فصل 04

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فصل 04

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CHAPTER FOUR

Inspector Neele was looking at the outside of Yewtree Lodge, a large, solid, red-brick building. The gardens were laid out in rose beds and ponds, with large numbers of neat yew hedges - and there was a huge yew tree, clearly very old. And possibly the poisonous berries from that very tree…? Inspector Neele rang the bell. The door was opened by a nervous-looking middle-aged man who invited Neele and Sergeant Hay in.

‘Has Mrs Adele Fortescue returned yet?’

‘No, Sir.’

‘Nor Miss Elaine Fortescue?’

‘No, Sir.’

‘Then I would like to see Miss Dove, please.’

The man turned his head slightly. ‘Here’s Miss Dove now - coming down the stairs.’

The word housekeeper had given Neele an impression of someone large and powerful, dressed in black, and so the Inspector was quite unprepared for the small neat figure coming towards him. The light brown colour of her dress with its white collar and cuffs, the neat waves of hair and the slight smile, all seemed a little unreal, as though this young woman of under thirty was playing a part; not, Neele thought, the part of a housekeeper, but the part of Mary Dove, gentle and quiet like the bird, the dove, that shared her surname.

‘Inspector Neele?’

‘Yes. This is Sergeant Hay. It seems likely that Mr Fortescue’s death was caused by something he ate at breakfast this morning.

I would like Sergeant Hay to be taken to the kitchen, where he can ask about the food that was served.’

Her eyes met his for a moment, thoughtfully, then she said, ‘Of course.’ She turned to the butler, who was standing nervously nearby. ‘Crump, will you take Sergeant Hay?’

The two men left. Mary Dove said to Neele, ‘Will you come in here?’ She opened the door of a sitting room and led him into it. ‘Please sit down.’

Mary Dove sat opposite him. She chose, he noticed, to face the light. An unusual choice for a woman. Still more unusual if a woman had anything to hide. But perhaps Mary Dove had nothing to hide.

‘Mrs Adele Fortescue may return at any minute. And so may Mrs Jennifer. I have sent telegrams to Mr Percival Fortescue at various places.’

‘Thank you, Miss Dove.’

‘You say that Mr Fortescue’s death was caused by something he may have eaten for breakfast? It seems unlikely. For breakfast this morning there was bacon and eggs, coffee, toast and marmalade. There was a cold ham, too, but that was also eaten yesterday, and no one was ill. No fish of any kind was served. For dinner last night…’

‘No.’ Inspector Neele interrupted her. ‘We are not interested in dinner last night. Will you tell me exactly what Mr Fortescue ate and drank this morning?’

‘He had early tea brought to his room at eight o’clock. Breakfast was at a quarter past nine. Mr Fortescue had eggs, bacon, coffee, toast and marmalade.’

‘Any cereal?’

‘No, he didn’t like cereal.’

‘The sugar for the coffee…’

‘Mr Fortescue did not take sugar in his coffee,’ Miss Dove interrupted.

‘Did he take any medicines in the morning?’

‘No, nothing like that.’

‘Who was at breakfast?’

‘Mrs Adele, Miss Elaine and Mrs Jennifer. Mrs Adele has only coffee, orange juice and toast, Mrs Jennifer and Miss Elaine always eat a large breakfast. As well as eating eggs and cold ham, they would probably have cereal as well. Mrs Jennifer drinks tea, not coffee.’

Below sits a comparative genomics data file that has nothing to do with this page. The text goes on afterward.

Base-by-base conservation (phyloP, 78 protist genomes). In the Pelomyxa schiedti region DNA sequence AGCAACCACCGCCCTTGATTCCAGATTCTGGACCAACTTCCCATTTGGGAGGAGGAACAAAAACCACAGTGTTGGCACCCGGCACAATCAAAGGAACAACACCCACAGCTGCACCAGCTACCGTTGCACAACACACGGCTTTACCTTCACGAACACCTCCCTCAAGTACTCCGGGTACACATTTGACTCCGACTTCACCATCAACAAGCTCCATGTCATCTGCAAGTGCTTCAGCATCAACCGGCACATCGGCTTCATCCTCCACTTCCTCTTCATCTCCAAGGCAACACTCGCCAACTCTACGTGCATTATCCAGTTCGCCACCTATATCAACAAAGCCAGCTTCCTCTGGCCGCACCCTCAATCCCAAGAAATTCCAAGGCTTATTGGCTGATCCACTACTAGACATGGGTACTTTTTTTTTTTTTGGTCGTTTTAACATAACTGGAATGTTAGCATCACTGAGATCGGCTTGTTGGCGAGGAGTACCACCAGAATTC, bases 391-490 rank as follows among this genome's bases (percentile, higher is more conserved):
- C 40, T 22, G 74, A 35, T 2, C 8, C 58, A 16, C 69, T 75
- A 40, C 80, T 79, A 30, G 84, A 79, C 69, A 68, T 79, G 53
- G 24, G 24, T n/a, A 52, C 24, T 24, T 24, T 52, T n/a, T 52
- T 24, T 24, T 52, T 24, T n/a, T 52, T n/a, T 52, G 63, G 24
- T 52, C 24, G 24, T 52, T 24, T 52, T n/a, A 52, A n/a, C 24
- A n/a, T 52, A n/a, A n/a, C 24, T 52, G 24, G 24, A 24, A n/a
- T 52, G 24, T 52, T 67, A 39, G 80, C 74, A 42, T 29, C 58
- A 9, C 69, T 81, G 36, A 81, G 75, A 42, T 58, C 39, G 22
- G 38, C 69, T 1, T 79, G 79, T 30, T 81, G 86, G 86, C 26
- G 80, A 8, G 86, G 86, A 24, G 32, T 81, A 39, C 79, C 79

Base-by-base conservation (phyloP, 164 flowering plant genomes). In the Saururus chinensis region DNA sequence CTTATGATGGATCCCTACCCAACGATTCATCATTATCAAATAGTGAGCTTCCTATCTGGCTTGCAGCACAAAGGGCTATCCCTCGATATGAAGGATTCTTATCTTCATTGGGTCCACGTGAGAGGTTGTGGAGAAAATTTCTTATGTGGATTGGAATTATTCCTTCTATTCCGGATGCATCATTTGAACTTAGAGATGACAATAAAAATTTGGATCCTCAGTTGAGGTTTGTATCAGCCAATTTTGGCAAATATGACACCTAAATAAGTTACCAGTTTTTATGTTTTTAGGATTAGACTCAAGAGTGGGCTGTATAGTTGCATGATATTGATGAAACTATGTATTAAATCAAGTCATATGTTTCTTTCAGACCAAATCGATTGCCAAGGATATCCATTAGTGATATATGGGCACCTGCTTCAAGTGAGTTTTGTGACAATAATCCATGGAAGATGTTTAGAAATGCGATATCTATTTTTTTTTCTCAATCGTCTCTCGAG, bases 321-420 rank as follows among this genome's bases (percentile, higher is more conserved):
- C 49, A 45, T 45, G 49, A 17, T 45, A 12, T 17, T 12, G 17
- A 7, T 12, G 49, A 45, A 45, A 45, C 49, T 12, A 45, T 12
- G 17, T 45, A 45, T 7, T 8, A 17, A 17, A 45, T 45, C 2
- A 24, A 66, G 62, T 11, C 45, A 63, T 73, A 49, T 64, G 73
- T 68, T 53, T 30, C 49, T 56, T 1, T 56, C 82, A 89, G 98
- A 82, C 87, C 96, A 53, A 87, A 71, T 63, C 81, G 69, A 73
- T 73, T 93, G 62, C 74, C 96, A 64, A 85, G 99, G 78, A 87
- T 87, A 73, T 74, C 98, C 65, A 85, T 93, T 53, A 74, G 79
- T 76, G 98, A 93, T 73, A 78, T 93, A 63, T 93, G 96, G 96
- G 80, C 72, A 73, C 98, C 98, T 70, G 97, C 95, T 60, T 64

Three people had had breakfast with the deceased. Any of them might have had the opportunity to put taxine in Fortescue’s cup of coffee. The bitterness of the coffee would have hidden the bitter taste of the Taxine… Neele looked up to find Mary Dove watching him.

‘Your questions about medicines seem to me rather strange, Inspector,’ she said. ‘It seems to suggest that either there was something wrong with a medicine, or that something had been put into it.’

Neele looked at her seriously. ‘I did not say that Mr Fortescue died of food poisoning. But some kind of poisoning. In fact - just poisoning.’

She repeated quietly, ‘Poisoning…’ She appeared neither surprised nor anxious, simply interested. She said, ‘I have never been involved with a poisoning case before.’

‘It’s not very pleasant,’ Neele told her.

‘No - I suppose not…’ She looked up at him with a sudden smile. ‘I didn’t do it,’ she said. ‘But I suppose everybody says that!’

‘Have you any idea who did do it, Miss Dove?’

She shrugged her shoulders. ‘He was a horrible man. Anybody might have done it.’

‘Miss Dove, tell me something about the household here.’

She looked up at him. He was a little surprised to see she looked amused.

‘I don’t want what I am going to say to be repeated at the inquest, but I would like to say it - unofficially.’

‘I’m listening, Miss Dove.’

She leaned back. ‘Let me start by saying that I’ve no feeling of loyalty to my employers. I work for them because it’s a job that pays well and I insist that it pays well.’

Neele said, ‘I was a little surprised to find you doing this type of job. With your obvious intelligence…’

‘I ought to be working in an office?’ interrupted Mary Dove. ‘My dear Inspector Neele, some people will pay anything - anything - to avoid household worries. Firstly, finding and employing staff is very boring. Secondly, running the house properly requires abilities that most of the people I work for don’t have.’

‘And what happens if your staff leave you unexpectedly? I’ve heard of such things.’